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)| false Fostel, Ana, and Graciela L. Kaminsky, 2007, “ Latin America’s Access to International Capital Markets: Good Behavior or Global Liquidity?” In Current Account and External Financing, ed. Kevin Cowan, Sebastian Edwards, and Rodrigo Valdes. Central Bank of Chile.
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The author thanks Menzie Chinn, Stijn Claessens, Julian di Giovanni, Christian Echeverria, Anna Ivanova, Bin Li, Martin Muhleisen, Pau Rabanal, Alessandro Rebucci, David Romer, Ken Singleton, Camilo Tovar, and seminar participants at IADB, IMF and Banco Central de Chile for comments and discussions.
Another thread of literature is now focusing on the effect of time varying risk or uncertainty. Bloom, Floetotto, and Jaimovich (2009) study the implication of changing uncertainty to business cycle. Their measure of uncertainty is correlated with VIX. Pan and Singleton shows their risk premium is indeed correlated with VIX. In this sense, my paper evaluates an impact of changing uncertainty or risk premium on emerging markets.2
This paper does not address another interesting issue: how does liquidity in one market affect the other? One reason that I do not answer this question is that VIX and the growth rate of the worldwide international reserves are not highly correlated.
The two aspects of liquidity are interrelated and in some case, it may be necessary to take such interrelations into account. For example, Brunnermeier and Pedersen (2009) study the interaction between market liquidity and funding liquidity. I abstract from such interrelations in this paper for simplicity.
For example, Kim (2001) and Craine and Vance (2008). Miniane and Rogers (2007) consider the effect of capital controls on the international transmission of U.S. money shocks. di Giovanni and Shambaugh (2008) find that the effects of external interest rate shocks depend crucially on the exchange rate regime.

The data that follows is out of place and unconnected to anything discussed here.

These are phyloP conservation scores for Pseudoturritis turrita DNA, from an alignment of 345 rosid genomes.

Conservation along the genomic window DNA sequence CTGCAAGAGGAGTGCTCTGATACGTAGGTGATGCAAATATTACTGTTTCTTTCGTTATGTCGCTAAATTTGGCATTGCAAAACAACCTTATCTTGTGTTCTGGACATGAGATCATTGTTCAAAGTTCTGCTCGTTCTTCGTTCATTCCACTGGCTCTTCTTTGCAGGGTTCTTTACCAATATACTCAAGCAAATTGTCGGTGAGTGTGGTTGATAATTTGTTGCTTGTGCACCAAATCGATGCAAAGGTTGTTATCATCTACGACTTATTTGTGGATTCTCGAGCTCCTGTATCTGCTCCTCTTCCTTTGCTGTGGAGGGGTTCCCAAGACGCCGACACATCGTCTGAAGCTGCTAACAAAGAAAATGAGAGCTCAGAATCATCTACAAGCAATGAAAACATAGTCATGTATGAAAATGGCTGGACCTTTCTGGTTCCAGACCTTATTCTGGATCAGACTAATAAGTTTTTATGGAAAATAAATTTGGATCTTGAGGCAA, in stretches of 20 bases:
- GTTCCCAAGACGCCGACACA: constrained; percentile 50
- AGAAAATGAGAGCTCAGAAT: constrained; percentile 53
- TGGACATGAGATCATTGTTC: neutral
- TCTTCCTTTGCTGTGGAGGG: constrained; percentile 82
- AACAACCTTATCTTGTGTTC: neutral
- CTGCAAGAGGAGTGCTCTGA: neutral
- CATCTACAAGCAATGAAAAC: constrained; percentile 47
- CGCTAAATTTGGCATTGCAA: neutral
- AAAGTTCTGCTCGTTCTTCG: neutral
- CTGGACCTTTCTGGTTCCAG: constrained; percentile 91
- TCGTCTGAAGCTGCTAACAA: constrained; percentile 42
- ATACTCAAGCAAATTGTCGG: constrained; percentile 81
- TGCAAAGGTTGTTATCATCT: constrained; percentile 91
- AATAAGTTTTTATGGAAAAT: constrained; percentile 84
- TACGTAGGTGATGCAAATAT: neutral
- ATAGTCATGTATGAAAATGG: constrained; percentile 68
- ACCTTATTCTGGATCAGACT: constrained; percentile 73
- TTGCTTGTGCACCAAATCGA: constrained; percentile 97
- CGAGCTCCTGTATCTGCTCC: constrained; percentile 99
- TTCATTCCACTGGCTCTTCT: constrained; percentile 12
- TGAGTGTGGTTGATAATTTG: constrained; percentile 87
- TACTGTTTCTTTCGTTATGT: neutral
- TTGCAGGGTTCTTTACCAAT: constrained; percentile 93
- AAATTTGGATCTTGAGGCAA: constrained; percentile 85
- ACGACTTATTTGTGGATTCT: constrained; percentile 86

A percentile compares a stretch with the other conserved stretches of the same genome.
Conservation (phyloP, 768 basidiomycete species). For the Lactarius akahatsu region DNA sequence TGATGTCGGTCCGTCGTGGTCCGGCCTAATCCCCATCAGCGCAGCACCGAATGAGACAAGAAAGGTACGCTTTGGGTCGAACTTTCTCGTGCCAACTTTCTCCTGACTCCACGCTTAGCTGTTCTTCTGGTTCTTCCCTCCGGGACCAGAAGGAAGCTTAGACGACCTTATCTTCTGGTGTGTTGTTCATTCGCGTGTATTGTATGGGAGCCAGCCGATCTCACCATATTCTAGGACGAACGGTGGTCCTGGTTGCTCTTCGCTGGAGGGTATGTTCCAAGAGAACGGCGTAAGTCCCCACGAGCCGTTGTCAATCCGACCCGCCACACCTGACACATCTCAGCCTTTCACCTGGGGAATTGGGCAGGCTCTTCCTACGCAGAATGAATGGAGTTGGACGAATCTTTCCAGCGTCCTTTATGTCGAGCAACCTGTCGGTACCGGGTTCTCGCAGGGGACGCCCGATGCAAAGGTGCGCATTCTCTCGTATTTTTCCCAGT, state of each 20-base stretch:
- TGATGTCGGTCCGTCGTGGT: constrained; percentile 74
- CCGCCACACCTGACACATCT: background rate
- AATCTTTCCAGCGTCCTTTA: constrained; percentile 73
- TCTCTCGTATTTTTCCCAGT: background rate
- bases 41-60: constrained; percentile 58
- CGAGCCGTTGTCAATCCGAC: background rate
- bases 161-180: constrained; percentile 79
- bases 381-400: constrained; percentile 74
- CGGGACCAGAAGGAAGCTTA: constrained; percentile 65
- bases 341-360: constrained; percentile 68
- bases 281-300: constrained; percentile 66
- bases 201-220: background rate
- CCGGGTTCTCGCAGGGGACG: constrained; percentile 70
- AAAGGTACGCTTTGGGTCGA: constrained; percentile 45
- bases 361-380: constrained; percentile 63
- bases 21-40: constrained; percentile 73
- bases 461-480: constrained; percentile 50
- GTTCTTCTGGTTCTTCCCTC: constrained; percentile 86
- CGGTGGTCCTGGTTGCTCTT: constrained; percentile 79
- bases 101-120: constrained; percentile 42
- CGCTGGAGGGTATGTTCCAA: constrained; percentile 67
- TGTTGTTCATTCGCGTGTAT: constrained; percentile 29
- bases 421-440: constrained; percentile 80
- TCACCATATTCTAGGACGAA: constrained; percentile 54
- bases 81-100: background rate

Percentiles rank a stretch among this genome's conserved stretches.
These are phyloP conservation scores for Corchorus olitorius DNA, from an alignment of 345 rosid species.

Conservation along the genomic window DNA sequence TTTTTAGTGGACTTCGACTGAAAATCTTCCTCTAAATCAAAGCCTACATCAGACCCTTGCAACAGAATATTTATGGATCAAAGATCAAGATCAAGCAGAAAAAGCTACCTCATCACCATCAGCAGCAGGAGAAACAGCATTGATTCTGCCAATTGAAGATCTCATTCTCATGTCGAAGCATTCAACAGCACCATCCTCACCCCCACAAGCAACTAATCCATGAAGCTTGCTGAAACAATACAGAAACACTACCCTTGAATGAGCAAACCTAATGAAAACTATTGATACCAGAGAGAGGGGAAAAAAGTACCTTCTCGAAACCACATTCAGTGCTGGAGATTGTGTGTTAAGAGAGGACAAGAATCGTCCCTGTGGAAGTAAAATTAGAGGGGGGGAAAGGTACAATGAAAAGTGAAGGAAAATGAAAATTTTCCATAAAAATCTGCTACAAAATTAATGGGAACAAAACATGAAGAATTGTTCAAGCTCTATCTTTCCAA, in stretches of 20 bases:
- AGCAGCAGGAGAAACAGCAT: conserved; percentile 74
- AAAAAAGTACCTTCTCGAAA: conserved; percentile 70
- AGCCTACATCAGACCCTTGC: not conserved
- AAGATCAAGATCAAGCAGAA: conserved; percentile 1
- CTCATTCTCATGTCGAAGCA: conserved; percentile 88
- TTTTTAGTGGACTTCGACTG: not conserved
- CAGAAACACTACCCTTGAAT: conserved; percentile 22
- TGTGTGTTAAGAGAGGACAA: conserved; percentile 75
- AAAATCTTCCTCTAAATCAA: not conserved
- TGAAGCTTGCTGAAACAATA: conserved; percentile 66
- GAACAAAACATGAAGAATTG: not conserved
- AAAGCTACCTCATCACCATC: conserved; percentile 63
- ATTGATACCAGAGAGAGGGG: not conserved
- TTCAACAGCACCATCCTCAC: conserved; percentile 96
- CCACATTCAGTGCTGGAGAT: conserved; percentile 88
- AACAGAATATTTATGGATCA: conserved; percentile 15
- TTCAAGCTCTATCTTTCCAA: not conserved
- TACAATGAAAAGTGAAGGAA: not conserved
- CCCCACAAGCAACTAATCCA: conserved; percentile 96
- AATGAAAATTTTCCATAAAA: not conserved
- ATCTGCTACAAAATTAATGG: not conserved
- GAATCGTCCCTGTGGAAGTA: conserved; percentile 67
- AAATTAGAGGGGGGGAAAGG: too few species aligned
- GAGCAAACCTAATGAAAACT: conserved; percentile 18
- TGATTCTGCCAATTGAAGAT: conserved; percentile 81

Other papers investigating the effect of external shocks to Latin American economies include Österholm and Zettelmeyer (2007) and Izquierdo, Romero and Talvi (2008). Their focus is on the effect of economic growth rather than transmission mechanism.
With slightly different perspective, Fostel and Kaminsky (2007) study the effect of global liquidity as a determinant of international capital market access among emerging economies.
See also Jeanne (2009) for theoretical model of global liquidity trap.
For example, leverage (see Fostel and Geanakoplos(2008) for the review of literature on leverages) may be one way to link.
To see this, denote
See Alvarez, Atkeson, and Kehoe (2007), for interpretation of risk premium defined in this manner.
In a developed country, the private sector or riskier sectors benefit from lower risk premium. This would also enhance the output growth of small open economy through equation (1).
The result based on U.S. t-bill rate as an alternative measure is available from the author. In sum, it is hard to identify the liquidity shock in a simple structure adopted in this paper with the U.S. t-bill rate. As a result, U.S. t-bill rate works poorly as a global liquidity variable.
I also use G7 weighted average of TED spread (between T-bill and Euro Deposit) as a potential measures. Some results are presented in the paper but detailed results are available from the author.
Typically, exogeneity can be rejected around 5%-10% for most cases.
By construction, reordering should not affect impulse response of domestic variables to global liquidity shocks at all.
I use ‘positive’ for increase of international reserves and lower VIX as these indicate ‘positive’ or favorable economic conditions. Figure 2 shows the movement of these shocks. Table 4 shows correlations among them.
Confidence intervals drawn in the figures are 60% and 80% bootstrapped intervals.
Figures that contain different variables as well as matlab programs are available from the author. Figures in this paper are best viewed in color. Note that the change in orders of domestic variables should not affect the impulse response from global liquidity shocks at all thanks to the exogenous assumption.
Note that Chile also has fiscal rules that stabilize its economy.